Marguerite L. Brooks was honored at the conference of the Eastern Region of the American Choral Conductors Association in March, where she received the prestigious Helen Kemp Award. Initiated in 2010, this award is given to an individual who “through teaching, performing, and sharing, exhibits a lifelong passion and commitment to the choral art.”
Thomas Murray joined Oklahoma University’s Prof. John Schwandt for an Organ Historical Society Symposium focusing on the work and aesthetic of renowned organ builder Ernest Skinner. In addition to lectures presented by Murray and Schwandt, two students of Alan Morrison from the Curtis School of Music in Philadelphia were heard in a masterclass, playing the Aeolian-Skinner organ in Stoneleigh, the new OHS headquarters at Villanova, Pennsylvania.
Christian Wiman’s latest collection of poetry, Survival Is a Style, was published in February by Farrar, Straus and Giroux.
Arianne Abela (M.M. choral conducting ’10) was featured in Early Music America’s EMag for her work in founding Kaleidoscope vocal ensemble. Abela writes, “Kaleidoscope is a racially diverse octet whose artists specialize in early and new music. In coming together, our hope is to share our stories, visions, hardships, and successes to help inspire people on and off the stage. As performers, we have a duty to reach listeners beyond our immediate audiences. How can we make quality music accessible to all people and all educational levels? We hope to send a message to the youth of our country that says ‘you belong here’ by modeling representation and inclusivity for young aspiring musicians.” You can read the article on Early Music America’s website.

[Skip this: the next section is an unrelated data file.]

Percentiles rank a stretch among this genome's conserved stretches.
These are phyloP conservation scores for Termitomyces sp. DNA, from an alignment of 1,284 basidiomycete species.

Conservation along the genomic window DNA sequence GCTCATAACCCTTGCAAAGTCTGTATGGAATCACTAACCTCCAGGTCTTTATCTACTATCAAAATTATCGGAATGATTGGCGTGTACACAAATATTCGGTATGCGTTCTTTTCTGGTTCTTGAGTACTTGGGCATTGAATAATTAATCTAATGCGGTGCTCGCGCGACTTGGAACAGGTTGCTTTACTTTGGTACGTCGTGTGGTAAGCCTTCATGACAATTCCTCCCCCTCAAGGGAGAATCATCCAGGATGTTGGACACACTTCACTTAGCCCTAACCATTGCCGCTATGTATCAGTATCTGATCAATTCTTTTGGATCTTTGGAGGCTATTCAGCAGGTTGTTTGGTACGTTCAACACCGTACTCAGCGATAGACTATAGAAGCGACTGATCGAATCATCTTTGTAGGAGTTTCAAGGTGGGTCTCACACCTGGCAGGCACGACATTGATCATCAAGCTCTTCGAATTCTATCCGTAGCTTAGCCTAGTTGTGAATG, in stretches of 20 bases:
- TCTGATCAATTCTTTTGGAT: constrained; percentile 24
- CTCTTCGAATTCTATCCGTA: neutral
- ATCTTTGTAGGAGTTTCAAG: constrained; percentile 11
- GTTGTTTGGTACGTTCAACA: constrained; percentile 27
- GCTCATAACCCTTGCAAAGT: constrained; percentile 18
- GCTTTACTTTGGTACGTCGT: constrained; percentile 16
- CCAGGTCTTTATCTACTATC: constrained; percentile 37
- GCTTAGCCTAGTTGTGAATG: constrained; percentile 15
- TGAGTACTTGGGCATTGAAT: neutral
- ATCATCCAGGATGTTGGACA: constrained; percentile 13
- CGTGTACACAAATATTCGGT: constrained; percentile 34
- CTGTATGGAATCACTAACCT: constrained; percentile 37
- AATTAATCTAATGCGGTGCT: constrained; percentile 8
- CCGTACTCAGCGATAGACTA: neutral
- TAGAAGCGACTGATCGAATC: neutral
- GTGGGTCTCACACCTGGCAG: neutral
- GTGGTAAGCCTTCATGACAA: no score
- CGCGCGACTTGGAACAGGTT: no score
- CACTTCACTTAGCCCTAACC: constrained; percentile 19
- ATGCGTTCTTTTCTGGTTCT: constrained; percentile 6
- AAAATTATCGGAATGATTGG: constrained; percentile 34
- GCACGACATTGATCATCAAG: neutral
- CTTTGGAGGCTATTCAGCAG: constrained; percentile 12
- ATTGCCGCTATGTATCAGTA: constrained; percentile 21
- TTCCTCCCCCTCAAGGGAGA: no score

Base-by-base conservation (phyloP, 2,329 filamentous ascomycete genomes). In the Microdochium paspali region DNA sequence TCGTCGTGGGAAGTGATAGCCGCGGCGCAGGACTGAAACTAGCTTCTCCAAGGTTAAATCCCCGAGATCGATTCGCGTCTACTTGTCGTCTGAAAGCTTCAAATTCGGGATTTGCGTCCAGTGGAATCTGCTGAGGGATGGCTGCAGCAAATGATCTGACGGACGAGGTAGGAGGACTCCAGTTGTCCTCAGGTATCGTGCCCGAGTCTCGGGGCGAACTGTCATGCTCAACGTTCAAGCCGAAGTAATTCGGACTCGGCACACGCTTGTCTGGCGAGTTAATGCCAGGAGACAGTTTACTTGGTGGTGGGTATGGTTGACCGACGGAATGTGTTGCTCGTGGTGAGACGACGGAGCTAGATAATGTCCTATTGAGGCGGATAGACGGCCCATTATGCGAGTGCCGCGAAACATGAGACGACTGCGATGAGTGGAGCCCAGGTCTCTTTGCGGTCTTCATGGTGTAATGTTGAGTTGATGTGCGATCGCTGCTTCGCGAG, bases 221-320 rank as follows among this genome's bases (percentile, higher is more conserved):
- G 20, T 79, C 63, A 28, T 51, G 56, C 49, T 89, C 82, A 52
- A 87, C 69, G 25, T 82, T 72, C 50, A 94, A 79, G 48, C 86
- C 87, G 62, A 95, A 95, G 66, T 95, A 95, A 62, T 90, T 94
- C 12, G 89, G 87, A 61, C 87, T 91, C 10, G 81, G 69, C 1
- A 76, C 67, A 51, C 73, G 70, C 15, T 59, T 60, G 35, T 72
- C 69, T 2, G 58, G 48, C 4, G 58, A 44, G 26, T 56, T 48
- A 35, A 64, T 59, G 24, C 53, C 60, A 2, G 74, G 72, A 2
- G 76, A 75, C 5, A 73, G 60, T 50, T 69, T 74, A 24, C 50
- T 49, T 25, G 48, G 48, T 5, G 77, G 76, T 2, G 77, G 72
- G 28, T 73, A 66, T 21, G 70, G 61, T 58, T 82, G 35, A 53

Organists Chelsea Chen (A.D. ’09) and Adam Pajan (M.M. ’10) will perform at Walt Disney Concert Hall in the spring of 2021.
Ken Cowan (M.M. organ ’99, A.D. ’00) hosted a masterclass and short recital by Thomas Murray at Rice University’s Shepherd School of Music, where he is professor of organ. Former ISM staff member Laura Chilton, who now works at Rice, caught up with them for lunch.
Cowan was featured as organist on the 2020 Grammy award-winning album Duruflé: Complete Choral Works with the Houston Chamber Choir.
ISM graduates featured on other Gammy-nominated albums this year included Virginia Warnken (M.M. voice ’13) for Charpentier: Les Arts Florissants Les Plaisirs de Versailles, as well as our alumni in Conspirare (Dashon Burton [M.M. voice ’11] , Dann Coakwell [A.D. voice ’11], Estelí Gomez [B.A. ’08], Scott Mello [M.M. voice ’13], Steven Soph [M.M. voice ’12], and Paul Max Tipton [M.M. voice ’10]) for the album The Hope of Loving, and James Reese (M.M. voice ’18) in The Crossing’s Boyle: Voyages and Smith, K.: The Arc in the Sky.
Dominick DiOrio (D.M.A. choral conducting ’12) was appointed artistic director of the Mendelssohn Club of Philadelphia. In addition to his new appointment with Mendelssohn Club Chorus, DiOrio will continue as associate professor of music on the conducting faculty at the Indiana University Jacobs School of Music, a position he has held since 2012. He also currently serves as president of the National Collegiate Choral Organization and as chair of American Choral Director Association’s National Standing Committee on Composition Initiatives.
Robinson McClellan (M.M. composition ’06; D.M.A. ’11) has joined The Morgan Library & Museum as assistant curator of music manuscripts and printed music.